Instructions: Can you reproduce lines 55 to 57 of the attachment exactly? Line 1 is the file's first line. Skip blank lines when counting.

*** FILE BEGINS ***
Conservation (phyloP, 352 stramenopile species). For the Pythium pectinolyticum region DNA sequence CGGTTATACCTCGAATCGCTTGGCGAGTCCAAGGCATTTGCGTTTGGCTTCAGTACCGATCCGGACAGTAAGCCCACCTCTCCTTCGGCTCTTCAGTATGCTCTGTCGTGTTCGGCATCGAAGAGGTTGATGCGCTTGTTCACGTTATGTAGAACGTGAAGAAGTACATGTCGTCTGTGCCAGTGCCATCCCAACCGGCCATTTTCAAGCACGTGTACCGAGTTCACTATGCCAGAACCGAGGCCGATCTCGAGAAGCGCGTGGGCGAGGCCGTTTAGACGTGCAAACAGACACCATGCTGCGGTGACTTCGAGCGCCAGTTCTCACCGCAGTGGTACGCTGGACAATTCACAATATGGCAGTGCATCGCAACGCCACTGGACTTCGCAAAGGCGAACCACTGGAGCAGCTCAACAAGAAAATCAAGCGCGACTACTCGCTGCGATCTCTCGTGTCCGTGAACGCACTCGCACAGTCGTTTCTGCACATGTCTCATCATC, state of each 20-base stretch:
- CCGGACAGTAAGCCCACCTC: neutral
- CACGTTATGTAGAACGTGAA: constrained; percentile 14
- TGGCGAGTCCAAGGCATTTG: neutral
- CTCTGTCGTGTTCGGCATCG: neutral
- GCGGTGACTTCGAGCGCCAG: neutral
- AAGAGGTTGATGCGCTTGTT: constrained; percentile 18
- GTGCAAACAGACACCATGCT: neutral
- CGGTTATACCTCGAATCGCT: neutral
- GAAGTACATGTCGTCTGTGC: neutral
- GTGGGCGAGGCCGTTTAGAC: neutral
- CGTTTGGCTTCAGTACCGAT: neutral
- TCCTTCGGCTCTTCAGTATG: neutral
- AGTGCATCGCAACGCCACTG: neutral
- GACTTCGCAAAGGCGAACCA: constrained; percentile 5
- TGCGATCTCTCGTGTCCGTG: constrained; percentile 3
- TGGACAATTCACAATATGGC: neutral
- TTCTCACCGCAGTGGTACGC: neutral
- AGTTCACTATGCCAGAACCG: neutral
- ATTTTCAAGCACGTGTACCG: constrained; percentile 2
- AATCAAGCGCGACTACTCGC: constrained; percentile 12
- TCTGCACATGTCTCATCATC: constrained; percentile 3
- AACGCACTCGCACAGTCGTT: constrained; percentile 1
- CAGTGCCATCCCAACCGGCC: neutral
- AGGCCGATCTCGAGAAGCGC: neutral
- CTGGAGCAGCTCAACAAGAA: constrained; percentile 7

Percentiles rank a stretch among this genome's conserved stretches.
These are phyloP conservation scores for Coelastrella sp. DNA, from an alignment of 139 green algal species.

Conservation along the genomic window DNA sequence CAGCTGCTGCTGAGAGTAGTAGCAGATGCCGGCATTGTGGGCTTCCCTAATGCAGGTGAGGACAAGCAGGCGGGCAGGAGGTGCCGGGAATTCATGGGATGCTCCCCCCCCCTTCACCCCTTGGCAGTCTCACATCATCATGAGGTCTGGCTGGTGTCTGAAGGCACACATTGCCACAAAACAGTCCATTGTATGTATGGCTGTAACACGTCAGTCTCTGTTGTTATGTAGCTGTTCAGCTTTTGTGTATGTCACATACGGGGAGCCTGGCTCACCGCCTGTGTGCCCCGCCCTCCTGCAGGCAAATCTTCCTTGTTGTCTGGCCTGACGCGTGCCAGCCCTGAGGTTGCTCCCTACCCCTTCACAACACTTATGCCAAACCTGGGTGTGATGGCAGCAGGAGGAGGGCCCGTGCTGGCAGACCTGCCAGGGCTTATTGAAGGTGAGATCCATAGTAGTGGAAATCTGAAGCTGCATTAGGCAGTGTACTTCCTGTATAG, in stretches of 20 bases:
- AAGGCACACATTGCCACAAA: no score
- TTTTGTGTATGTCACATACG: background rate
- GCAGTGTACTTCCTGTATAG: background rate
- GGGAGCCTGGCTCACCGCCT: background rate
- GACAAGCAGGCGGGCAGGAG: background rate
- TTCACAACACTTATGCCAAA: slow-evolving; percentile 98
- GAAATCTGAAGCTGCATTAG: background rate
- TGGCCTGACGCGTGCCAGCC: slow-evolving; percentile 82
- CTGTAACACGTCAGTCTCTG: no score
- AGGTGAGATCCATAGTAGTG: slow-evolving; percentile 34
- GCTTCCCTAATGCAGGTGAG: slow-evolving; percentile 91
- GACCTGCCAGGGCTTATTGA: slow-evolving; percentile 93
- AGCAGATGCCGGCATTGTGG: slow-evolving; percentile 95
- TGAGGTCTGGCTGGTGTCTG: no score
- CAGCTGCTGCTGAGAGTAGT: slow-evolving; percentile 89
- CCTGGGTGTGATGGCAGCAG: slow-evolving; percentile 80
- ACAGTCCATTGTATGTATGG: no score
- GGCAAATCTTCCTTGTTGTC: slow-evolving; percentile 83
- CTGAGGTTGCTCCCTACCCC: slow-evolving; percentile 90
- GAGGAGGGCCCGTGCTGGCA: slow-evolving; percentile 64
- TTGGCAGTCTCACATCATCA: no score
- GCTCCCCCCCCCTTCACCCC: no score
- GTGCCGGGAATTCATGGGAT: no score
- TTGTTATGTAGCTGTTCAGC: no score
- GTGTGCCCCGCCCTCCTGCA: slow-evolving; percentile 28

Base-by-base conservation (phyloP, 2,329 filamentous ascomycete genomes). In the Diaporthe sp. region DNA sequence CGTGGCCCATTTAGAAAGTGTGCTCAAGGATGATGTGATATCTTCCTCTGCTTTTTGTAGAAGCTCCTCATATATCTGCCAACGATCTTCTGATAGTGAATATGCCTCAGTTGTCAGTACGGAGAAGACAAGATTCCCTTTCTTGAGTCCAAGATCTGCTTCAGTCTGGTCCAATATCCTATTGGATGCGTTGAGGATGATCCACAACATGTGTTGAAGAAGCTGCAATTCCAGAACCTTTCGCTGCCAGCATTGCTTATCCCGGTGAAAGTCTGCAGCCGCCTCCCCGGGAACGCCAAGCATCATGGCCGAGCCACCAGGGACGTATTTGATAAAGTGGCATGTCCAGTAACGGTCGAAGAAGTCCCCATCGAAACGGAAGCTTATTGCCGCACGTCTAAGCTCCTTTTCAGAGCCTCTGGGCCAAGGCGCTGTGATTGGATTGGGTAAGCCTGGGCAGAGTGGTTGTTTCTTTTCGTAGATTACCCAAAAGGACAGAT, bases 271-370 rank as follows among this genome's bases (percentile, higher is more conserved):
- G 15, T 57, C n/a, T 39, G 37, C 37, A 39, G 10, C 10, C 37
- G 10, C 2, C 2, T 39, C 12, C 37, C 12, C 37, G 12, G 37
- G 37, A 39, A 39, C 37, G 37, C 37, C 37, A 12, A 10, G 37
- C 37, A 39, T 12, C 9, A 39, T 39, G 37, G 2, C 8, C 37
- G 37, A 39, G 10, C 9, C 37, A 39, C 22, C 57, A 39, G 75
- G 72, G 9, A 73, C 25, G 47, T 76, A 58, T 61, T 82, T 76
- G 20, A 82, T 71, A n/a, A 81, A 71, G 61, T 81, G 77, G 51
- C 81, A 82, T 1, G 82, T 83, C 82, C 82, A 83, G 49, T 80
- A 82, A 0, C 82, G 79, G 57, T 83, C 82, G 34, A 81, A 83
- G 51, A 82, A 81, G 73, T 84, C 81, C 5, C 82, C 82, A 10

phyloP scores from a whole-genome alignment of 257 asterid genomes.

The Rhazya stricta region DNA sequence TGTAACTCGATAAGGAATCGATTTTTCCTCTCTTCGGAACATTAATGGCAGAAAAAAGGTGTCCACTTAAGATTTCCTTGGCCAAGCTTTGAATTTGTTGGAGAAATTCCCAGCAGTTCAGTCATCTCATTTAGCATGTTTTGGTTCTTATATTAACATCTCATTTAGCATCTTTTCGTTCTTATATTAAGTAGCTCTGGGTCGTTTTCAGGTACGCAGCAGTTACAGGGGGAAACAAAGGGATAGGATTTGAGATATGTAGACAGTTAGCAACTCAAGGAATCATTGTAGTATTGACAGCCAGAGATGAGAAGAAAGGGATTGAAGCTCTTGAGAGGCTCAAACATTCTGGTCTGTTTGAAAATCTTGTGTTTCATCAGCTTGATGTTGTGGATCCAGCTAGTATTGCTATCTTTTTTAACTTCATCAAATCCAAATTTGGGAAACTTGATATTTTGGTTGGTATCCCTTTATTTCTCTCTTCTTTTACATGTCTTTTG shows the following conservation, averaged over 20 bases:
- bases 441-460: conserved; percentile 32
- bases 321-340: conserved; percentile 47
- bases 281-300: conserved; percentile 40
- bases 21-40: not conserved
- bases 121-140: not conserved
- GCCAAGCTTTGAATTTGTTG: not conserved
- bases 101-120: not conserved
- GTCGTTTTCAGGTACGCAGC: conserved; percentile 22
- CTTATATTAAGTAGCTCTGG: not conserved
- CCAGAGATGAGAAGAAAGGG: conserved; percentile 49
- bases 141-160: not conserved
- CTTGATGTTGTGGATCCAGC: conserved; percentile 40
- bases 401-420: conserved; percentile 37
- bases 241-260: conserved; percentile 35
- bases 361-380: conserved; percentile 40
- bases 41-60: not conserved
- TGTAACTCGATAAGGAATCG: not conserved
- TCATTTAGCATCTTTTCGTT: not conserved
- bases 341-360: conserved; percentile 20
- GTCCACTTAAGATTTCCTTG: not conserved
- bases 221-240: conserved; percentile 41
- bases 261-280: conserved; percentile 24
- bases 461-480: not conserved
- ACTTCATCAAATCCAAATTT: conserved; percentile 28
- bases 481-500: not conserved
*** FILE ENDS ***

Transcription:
Base-by-base conservation (phyloP, 2,329 filamentous ascomycete genomes). In the Diaporthe sp. region DNA sequence CGTGGCCCATTTAGAAAGTGTGCTCAAGGATGATGTGATATCTTCCTCTGCTTTTTGTAGAAGCTCCTCATATATCTGCCAACGATCTTCTGATAGTGAATATGCCTCAGTTGTCAGTACGGAGAAGACAAGATTCCCTTTCTTGAGTCCAAGATCTGCTTCAGTCTGGTCCAATATCCTATTGGATGCGTTGAGGATGATCCACAACATGTGTTGAAGAAGCTGCAATTCCAGAACCTTTCGCTGCCAGCATTGCTTATCCCGGTGAAAGTCTGCAGCCGCCTCCCCGGGAACGCCAAGCATCATGGCCGAGCCACCAGGGACGTATTTGATAAAGTGGCATGTCCAGTAACGGTCGAAGAAGTCCCCATCGAAACGGAAGCTTATTGCCGCACGTCTAAGCTCCTTTTCAGAGCCTCTGGGCCAAGGCGCTGTGATTGGATTGGGTAAGCCTGGGCAGAGTGGTTGTTTCTTTTCGTAGATTACCCAAAAGGACAGAT, bases 271-370 rank as follows among this genome's bases (percentile, higher is more conserved):
- G 15, T 57, C n/a, T 39, G 37, C 37, A 39, G 10, C 10, C 37
- G 10, C 2, C 2, T 39, C 12, C 37, C 12, C 37, G 12, G 37